tl;dr: Using nbench today is wrong. The S500 suffers from thermal issues preventing 'full load' operation over longer periods of time.
First of all nbench is really outdated and results vary massively depending on compiler flags (you get easily 10% difference or more due to different CFLAGS settings. Therefore useless to compare different nbench results found on the net)
More importantly nbench is single threaded that means it runs on only one CPU core (nbench is 20 years old, now we have SMP everywhere and for a system with more than 1 CPU core things start to get difficult. You can not directly interpolate the single thread performance to the performance the system is able to achieve when running on all cores in parallel). But the most important drawback of using an inappropriate benchmark like nbench on modern architectures is that this single threaded behaviour also massively influences the performance results you get.
On x86 for example there exist the 'turbo boost' concept. If only one or 2 cores are under full load the clock speed of these cores will be increased way more than if all CPU cores would be active. So no way to get an idea how performant a multi core system would behave under full load when using a tool like nbench (that has been written back at a time when CPUs were really different!).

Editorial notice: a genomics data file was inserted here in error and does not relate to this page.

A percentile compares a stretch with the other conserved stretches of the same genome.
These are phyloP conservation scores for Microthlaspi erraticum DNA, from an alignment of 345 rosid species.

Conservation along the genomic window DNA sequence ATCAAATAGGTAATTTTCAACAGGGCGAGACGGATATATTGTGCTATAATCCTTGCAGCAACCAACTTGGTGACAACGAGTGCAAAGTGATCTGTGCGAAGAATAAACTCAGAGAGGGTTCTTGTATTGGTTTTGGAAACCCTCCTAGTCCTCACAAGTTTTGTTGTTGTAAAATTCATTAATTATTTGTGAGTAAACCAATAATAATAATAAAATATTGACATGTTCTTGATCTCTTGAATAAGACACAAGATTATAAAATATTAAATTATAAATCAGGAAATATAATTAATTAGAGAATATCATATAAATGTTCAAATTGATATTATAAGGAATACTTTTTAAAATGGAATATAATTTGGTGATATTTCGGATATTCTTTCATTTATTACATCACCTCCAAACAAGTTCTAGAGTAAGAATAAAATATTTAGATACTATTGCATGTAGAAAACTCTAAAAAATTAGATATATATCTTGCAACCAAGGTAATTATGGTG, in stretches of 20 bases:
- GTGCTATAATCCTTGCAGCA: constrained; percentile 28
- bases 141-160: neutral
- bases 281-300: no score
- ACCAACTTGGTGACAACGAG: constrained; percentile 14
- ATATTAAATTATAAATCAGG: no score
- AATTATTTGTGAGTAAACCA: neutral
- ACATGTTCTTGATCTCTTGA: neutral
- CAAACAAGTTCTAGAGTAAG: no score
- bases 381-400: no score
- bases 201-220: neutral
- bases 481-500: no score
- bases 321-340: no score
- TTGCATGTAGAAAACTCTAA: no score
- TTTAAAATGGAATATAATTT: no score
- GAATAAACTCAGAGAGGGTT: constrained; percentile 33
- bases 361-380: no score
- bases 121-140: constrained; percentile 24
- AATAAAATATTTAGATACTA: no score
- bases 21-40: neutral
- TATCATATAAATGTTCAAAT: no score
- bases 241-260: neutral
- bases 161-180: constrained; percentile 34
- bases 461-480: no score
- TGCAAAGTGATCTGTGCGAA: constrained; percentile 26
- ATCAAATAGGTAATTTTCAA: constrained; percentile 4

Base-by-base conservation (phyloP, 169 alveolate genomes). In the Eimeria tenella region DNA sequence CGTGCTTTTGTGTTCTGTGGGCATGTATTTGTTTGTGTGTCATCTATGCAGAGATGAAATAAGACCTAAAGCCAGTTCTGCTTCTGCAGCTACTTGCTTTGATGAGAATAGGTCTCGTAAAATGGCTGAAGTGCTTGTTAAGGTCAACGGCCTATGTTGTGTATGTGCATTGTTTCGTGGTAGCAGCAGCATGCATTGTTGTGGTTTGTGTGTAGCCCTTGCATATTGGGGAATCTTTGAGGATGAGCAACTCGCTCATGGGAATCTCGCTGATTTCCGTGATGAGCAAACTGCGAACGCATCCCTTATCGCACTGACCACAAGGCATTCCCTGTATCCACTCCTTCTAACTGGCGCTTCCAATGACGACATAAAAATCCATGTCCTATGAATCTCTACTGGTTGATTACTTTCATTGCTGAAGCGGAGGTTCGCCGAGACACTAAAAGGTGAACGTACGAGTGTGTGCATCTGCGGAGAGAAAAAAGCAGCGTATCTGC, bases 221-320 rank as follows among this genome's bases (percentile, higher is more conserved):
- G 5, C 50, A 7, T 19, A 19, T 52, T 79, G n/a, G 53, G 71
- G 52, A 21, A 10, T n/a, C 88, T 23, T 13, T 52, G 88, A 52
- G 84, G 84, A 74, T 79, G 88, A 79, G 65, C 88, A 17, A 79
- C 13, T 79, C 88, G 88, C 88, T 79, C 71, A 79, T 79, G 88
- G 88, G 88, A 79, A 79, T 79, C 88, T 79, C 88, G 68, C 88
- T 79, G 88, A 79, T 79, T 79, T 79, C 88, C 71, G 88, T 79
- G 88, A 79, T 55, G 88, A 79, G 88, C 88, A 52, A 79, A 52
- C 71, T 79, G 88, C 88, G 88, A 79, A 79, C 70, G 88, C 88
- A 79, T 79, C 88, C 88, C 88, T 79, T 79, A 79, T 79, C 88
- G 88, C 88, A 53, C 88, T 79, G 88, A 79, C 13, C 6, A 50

And the very same problem we have with the S500 (single CPU performance looks better than when running on all CPU cores) but in a slightly different way. The S500 tends to overheat after several minutes under full load (based on my tests full temperature will be reached after 10-12 minutes under full load). And then throttling should jump in and performance decreases drastically. But using nbench which only utilises a single CPU core the load is too low to get even close to 'full load behaviour'.
I would doubt that it's possible to run the S500 at 1.1 GHz without a very effective heatsink or a fan over longer periods of time without the CPU cores starting to throttle down. Have a look at the wiki (containing an external link at the end!) for details: http://wiki.linux-xapple.org/w/index.php/CPU#How_to_check_the_SoC.27s_temperature
BTW: If you want a performant ARM system in 2015 then don't think about Cortex-A9 but A-53, A-57 or A-72 instead.